author), and like myself, thinking that there's really nothing wrong
with the old method of using a single ammonia load, provided it's not
taken to an extreme. If you search on fishless cycling, you come up
with many references to the original and revised recipe, but it's hard
to separate science from anecdotes, so I'll only point you to one site
which I've always found very credible.

http://www.skepticalaquarist.com/doc...fishless.shtml



I like the suggestion about "natural ammonia".

Price is right.

Maybe I'll pull out a stepstool and a tablespoon after the rest of the
household is asleep.

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Old 25-01-2008, 02:04 AM posted to rec.ponds.moderated
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Default Aquarium chemistry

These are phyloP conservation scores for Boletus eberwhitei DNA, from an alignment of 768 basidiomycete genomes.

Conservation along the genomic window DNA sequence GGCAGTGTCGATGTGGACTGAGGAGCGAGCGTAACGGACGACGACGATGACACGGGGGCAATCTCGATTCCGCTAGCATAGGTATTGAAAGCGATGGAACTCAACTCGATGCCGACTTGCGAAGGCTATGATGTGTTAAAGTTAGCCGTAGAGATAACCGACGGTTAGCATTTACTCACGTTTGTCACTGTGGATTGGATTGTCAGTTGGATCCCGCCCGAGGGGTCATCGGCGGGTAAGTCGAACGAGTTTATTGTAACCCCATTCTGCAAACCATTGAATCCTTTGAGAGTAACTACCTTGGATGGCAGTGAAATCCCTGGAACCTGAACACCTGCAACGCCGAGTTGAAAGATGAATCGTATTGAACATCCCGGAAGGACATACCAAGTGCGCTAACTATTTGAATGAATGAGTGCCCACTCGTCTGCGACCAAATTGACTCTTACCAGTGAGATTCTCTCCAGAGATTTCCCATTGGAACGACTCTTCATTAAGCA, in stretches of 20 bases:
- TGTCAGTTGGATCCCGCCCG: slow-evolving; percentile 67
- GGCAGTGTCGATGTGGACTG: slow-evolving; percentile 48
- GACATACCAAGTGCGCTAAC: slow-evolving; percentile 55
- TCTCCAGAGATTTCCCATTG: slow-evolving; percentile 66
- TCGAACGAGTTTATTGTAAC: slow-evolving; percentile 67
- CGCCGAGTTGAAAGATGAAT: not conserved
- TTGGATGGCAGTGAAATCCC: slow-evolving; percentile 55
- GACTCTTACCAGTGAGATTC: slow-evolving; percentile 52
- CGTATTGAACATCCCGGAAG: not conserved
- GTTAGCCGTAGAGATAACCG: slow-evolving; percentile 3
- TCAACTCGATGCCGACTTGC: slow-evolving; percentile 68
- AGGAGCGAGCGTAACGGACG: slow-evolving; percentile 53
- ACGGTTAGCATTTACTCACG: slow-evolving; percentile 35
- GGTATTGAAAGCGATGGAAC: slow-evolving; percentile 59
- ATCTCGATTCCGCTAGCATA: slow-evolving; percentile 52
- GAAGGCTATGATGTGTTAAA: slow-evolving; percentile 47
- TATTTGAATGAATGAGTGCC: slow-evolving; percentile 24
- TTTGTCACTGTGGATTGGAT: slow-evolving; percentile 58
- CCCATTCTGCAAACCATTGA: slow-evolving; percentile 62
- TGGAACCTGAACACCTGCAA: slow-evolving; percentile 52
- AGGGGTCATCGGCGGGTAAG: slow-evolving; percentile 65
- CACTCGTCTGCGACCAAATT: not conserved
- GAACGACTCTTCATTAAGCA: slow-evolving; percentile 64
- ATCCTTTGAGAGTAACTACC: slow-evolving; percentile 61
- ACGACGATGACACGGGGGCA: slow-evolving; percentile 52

"Stumpy" wrote in message
...
If I wanted to add 5ppm ammonia. How many mls, oz, or maybe drops would
I add of 10% ammonium hydroxide to a 5 gallon tank?

================
Hi Stumpy, if you aquarium is only 5 gallons it is much too small for a
goldfish. A small healthy well fed young goldfish will outgrow it in well
under a year. You would be much better off with a betta or a few small
tetras. Healthy GF can reach a foot in length.
--


Point taken, this is a fluid situation. Wife wanted a Jack Dempsey, I
insisted we start with a goldfish to condition the tank. She ended up
liking the goldfish as the end in itself.

Maybe there is a dwarf goldfish?

============================
Nope! If you starve it, it will take longer to outgrow the tank (if it
lives) but will be ugly stunted and eventually deformed. It will die young.
It's also cruel. If she has her heart set on a GF you really need at least a
20g tank, a 30g Long would be even better.
--

RM....
Frugal ponding since 1995.
rec.ponder since late 1996.
Zone 6. Middle TN USA
~~~~ }((((* ~~~ }{{{{(



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Old 25-01-2008, 08:49 PM posted to rec.ponds.moderated
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Default Aquarium chemistry

On Jan 24, 9:04*pm, "Reel McKoi" wrote:
"Stumpy" wrote in message